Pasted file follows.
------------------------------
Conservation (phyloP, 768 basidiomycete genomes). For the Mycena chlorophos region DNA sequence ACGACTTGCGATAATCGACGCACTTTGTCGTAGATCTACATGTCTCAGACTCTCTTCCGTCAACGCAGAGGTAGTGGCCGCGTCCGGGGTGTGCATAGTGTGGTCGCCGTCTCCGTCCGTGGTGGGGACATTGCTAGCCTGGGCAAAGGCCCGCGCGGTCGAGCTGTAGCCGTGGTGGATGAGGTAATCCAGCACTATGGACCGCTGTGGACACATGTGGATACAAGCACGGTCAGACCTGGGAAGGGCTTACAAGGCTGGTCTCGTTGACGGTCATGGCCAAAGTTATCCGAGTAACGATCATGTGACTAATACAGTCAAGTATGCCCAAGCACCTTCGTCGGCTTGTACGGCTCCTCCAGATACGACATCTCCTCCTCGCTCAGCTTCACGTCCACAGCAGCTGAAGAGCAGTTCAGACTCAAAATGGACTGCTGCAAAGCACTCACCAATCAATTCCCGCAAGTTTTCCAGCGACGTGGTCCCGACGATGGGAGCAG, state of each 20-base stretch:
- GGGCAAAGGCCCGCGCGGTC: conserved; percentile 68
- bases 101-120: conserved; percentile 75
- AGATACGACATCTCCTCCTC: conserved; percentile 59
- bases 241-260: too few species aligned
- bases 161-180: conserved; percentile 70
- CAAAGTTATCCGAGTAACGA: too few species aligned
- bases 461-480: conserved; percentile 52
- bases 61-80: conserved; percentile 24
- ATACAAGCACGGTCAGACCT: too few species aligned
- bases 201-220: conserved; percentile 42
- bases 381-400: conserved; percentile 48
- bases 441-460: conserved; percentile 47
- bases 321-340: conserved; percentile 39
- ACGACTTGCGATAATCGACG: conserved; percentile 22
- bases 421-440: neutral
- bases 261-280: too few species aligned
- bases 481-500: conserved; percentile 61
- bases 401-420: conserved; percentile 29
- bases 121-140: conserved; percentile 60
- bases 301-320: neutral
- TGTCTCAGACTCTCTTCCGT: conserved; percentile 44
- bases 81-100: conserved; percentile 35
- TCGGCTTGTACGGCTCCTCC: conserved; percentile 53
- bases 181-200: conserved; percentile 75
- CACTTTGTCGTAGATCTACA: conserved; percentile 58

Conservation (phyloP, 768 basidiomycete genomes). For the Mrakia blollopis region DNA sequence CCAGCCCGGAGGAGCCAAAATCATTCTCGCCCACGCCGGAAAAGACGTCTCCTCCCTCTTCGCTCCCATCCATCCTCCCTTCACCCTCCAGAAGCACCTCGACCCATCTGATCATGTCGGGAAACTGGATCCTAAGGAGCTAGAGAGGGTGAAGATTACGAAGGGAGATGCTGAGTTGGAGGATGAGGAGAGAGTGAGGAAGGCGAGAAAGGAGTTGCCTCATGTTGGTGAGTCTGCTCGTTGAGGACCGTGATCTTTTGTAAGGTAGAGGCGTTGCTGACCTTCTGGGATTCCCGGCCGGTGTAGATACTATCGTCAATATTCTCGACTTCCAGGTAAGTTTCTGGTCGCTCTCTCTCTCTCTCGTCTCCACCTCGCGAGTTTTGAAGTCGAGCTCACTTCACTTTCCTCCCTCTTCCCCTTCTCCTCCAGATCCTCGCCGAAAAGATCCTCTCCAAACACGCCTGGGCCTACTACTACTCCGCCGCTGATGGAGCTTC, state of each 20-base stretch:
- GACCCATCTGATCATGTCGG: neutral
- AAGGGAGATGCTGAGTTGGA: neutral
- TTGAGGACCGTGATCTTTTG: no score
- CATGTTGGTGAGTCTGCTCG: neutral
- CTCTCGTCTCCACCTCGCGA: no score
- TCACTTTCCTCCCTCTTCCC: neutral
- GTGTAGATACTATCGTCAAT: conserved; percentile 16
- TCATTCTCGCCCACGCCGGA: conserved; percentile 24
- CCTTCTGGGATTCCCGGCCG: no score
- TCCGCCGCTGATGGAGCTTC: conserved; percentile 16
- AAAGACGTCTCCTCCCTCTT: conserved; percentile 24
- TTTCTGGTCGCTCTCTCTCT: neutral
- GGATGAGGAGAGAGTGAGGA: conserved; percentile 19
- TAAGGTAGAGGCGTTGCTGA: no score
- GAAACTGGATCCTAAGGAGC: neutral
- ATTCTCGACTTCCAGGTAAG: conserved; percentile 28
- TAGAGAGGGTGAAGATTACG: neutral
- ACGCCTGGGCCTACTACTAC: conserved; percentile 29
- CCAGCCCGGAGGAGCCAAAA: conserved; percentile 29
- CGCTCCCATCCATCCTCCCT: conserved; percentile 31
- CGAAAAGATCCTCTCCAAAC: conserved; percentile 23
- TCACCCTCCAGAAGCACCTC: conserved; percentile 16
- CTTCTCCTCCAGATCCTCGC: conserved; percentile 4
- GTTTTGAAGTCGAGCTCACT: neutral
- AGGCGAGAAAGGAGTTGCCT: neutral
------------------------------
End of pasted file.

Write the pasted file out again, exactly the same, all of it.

Conservation (phyloP, 768 basidiomycete genomes). For the Mycena chlorophos region DNA sequence ACGACTTGCGATAATCGACGCACTTTGTCGTAGATCTACATGTCTCAGACTCTCTTCCGTCAACGCAGAGGTAGTGGCCGCGTCCGGGGTGTGCATAGTGTGGTCGCCGTCTCCGTCCGTGGTGGGGACATTGCTAGCCTGGGCAAAGGCCCGCGCGGTCGAGCTGTAGCCGTGGTGGATGAGGTAATCCAGCACTATGGACCGCTGTGGACACATGTGGATACAAGCACGGTCAGACCTGGGAAGGGCTTACAAGGCTGGTCTCGTTGACGGTCATGGCCAAAGTTATCCGAGTAACGATCATGTGACTAATACAGTCAAGTATGCCCAAGCACCTTCGTCGGCTTGTACGGCTCCTCCAGATACGACATCTCCTCCTCGCTCAGCTTCACGTCCACAGCAGCTGAAGAGCAGTTCAGACTCAAAATGGACTGCTGCAAAGCACTCACCAATCAATTCCCGCAAGTTTTCCAGCGACGTGGTCCCGACGATGGGAGCAG, state of each 20-base stretch:
- GGGCAAAGGCCCGCGCGGTC: conserved; percentile 68
- bases 101-120: conserved; percentile 75
- AGATACGACATCTCCTCCTC: conserved; percentile 59
- bases 241-260: too few species aligned
- bases 161-180: conserved; percentile 70
- CAAAGTTATCCGAGTAACGA: too few species aligned
- bases 461-480: conserved; percentile 52
- bases 61-80: conserved; percentile 24
- ATACAAGCACGGTCAGACCT: too few species aligned
- bases 201-220: conserved; percentile 42
- bases 381-400: conserved; percentile 48
- bases 441-460: conserved; percentile 47
- bases 321-340: conserved; percentile 39
- ACGACTTGCGATAATCGACG: conserved; percentile 22
- bases 421-440: neutral
- bases 261-280: too few species aligned
- bases 481-500: conserved; percentile 61
- bases 401-420: conserved; percentile 29
- bases 121-140: conserved; percentile 60
- bases 301-320: neutral
- TGTCTCAGACTCTCTTCCGT: conserved; percentile 44
- bases 81-100: conserved; percentile 35
- TCGGCTTGTACGGCTCCTCC: conserved; percentile 53
- bases 181-200: conserved; percentile 75
- CACTTTGTCGTAGATCTACA: conserved; percentile 58

Conservation (phyloP, 768 basidiomycete genomes). For the Mrakia blollopis region DNA sequence CCAGCCCGGAGGAGCCAAAATCATTCTCGCCCACGCCGGAAAAGACGTCTCCTCCCTCTTCGCTCCCATCCATCCTCCCTTCACCCTCCAGAAGCACCTCGACCCATCTGATCATGTCGGGAAACTGGATCCTAAGGAGCTAGAGAGGGTGAAGATTACGAAGGGAGATGCTGAGTTGGAGGATGAGGAGAGAGTGAGGAAGGCGAGAAAGGAGTTGCCTCATGTTGGTGAGTCTGCTCGTTGAGGACCGTGATCTTTTGTAAGGTAGAGGCGTTGCTGACCTTCTGGGATTCCCGGCCGGTGTAGATACTATCGTCAATATTCTCGACTTCCAGGTAAGTTTCTGGTCGCTCTCTCTCTCTCTCGTCTCCACCTCGCGAGTTTTGAAGTCGAGCTCACTTCACTTTCCTCCCTCTTCCCCTTCTCCTCCAGATCCTCGCCGAAAAGATCCTCTCCAAACACGCCTGGGCCTACTACTACTCCGCCGCTGATGGAGCTTC, state of each 20-base stretch:
- GACCCATCTGATCATGTCGG: neutral
- AAGGGAGATGCTGAGTTGGA: neutral
- TTGAGGACCGTGATCTTTTG: no score
- CATGTTGGTGAGTCTGCTCG: neutral
- CTCTCGTCTCCACCTCGCGA: no score
- TCACTTTCCTCCCTCTTCCC: neutral
- GTGTAGATACTATCGTCAAT: conserved; percentile 16
- TCATTCTCGCCCACGCCGGA: conserved; percentile 24
- CCTTCTGGGATTCCCGGCCG: no score
- TCCGCCGCTGATGGAGCTTC: conserved; percentile 16
- AAAGACGTCTCCTCCCTCTT: conserved; percentile 24
- TTTCTGGTCGCTCTCTCTCT: neutral
- GGATGAGGAGAGAGTGAGGA: conserved; percentile 19
- TAAGGTAGAGGCGTTGCTGA: no score
- GAAACTGGATCCTAAGGAGC: neutral
- ATTCTCGACTTCCAGGTAAG: conserved; percentile 28
- TAGAGAGGGTGAAGATTACG: neutral
- ACGCCTGGGCCTACTACTAC: conserved; percentile 29
- CCAGCCCGGAGGAGCCAAAA: conserved; percentile 29
- CGCTCCCATCCATCCTCCCT: conserved; percentile 31
- CGAAAAGATCCTCTCCAAAC: conserved; percentile 23
- TCACCCTCCAGAAGCACCTC: conserved; percentile 16
- CTTCTCCTCCAGATCCTCGC: conserved; percentile 4
- GTTTTGAAGTCGAGCTCACT: neutral
- AGGCGAGAAAGGAGTTGCCT: neutral